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Why Apple's War on Adobe Flash Is Premature


Although a buggy burden, Flash is still a necessary evil.

It's been two days and the hype is starting to wane. As tech analysts and potential customers are poring over the features of Apple's (AAPL) long-awaited iPad, the lamentable aspects are being both bemoaned by critics and justified by fanboys. (See Apple Unveils the Sadly Underwhelming iPad)

"I can't believe 3G is extra and AT&T (T) is the sole provider!"

"That's to keep prices low on the basic Wi-Fi model! And Verizon (VZ) wouldn't be any better!"

"Where's the front-facing camera?"

"A tablet computer was never meant for video conferencing! You want that? Get a laptop!"

"And what about multitasking?!"

"Yeah. Well..."

But for all the missing USB ports and locked-down software, one omission continues Apple's steadfast aversion to a prevalent aspect of the Web: Adobe Flash (ADBE). Alongside the iPhone and iPod Touch, the iPad won't be able to access Flash-enabled content on millions of sites.

Just how prevalent is the platform? The first two sites Steve Jobs visited during the iPad's unveiling -- The New York Times and Time magazine -- conspicuously displayed error messages in place of a Flash slideshow. It was a gaffe even a CEO couldn't avoid while championing his mobile device -- but also an aspect for which Jobs would never apologize.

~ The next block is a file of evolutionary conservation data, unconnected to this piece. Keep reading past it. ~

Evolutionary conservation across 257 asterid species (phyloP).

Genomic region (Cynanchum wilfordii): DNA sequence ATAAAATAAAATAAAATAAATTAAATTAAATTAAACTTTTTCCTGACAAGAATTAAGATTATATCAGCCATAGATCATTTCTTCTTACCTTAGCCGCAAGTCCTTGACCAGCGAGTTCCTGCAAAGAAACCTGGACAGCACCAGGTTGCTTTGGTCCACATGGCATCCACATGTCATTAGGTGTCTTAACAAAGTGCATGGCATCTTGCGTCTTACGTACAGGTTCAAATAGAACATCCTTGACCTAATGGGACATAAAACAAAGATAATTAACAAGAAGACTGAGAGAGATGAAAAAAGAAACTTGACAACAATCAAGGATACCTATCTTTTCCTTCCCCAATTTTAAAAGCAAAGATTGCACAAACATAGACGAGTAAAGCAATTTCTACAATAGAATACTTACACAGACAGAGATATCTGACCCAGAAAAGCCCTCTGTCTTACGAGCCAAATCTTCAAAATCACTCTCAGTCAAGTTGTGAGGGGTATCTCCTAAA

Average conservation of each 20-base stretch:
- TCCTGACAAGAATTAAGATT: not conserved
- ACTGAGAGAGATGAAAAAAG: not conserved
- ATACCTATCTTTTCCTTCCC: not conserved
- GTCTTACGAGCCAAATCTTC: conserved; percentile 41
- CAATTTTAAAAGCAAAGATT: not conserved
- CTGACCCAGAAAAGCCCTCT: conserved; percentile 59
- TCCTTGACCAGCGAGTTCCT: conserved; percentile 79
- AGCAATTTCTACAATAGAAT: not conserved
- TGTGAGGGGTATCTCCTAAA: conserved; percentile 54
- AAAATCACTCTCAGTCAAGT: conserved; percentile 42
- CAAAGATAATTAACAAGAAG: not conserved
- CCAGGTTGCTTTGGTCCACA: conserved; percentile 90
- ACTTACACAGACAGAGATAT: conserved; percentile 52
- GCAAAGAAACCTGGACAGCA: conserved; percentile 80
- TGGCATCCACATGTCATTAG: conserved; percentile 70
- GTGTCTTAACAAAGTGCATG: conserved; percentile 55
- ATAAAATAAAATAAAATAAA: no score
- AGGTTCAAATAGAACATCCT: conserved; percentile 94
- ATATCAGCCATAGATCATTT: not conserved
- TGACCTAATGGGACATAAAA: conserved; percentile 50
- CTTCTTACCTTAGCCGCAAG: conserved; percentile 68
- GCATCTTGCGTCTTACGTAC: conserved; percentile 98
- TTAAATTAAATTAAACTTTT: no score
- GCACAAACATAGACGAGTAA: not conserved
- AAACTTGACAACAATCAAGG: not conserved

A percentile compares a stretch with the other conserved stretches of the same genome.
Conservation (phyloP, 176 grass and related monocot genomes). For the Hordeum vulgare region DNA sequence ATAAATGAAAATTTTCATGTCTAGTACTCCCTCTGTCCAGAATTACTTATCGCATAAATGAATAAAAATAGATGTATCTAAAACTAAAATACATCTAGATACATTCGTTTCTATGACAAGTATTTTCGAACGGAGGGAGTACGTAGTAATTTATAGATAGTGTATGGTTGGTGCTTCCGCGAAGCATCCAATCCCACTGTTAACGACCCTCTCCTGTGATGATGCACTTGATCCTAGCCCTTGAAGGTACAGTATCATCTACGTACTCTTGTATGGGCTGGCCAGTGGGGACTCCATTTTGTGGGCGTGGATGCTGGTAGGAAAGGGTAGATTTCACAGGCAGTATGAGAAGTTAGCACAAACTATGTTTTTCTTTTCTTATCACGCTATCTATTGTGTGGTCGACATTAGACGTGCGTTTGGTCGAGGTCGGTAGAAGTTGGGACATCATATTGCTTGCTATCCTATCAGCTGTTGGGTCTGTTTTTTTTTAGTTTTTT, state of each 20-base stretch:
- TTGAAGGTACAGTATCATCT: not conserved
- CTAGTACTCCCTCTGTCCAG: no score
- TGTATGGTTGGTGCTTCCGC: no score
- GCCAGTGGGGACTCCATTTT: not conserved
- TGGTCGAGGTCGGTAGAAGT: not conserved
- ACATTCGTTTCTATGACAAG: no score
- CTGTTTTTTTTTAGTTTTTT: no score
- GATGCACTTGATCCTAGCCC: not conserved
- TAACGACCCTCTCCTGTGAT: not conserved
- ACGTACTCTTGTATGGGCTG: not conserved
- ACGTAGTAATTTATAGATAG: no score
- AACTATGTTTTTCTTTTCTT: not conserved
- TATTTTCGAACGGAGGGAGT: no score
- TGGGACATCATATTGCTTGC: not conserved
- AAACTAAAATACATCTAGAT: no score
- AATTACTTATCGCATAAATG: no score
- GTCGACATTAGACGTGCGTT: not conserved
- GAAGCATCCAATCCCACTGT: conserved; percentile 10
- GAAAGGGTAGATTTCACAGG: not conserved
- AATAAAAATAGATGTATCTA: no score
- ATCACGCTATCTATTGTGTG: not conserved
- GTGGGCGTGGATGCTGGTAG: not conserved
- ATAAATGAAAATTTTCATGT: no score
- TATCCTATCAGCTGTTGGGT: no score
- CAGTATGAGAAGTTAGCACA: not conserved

Certainly, there are justifiable reasons why the iPad doesn't support Flash. The platform has a tendency to crash, slams the CPU in Mac OS X, and opens the door to a variety of security breaches. Plus, it's one of the few components in Mac OS X of which Apple has no direct control. (See Google, IAC Begin Adobe Flash's Death March)

Even so, denying iPad users from access to Flash content is a huge limitation.

When Google (GOOG) and IAC (IACI) introduced HTML5 capability to YouTube and Vimeo, it wasn't to immediately replace Flash content on the sites. To do so would not only eliminate access to the majority of people who don't have HTML5 capable browsers, but also ruin the war against Flash. Given its ubiquity, Flash requires a gradual obsolescence to allow Web designers time to make the switch.

A total and immediate removal of support only results in irate consumers -- as in Apple's case.
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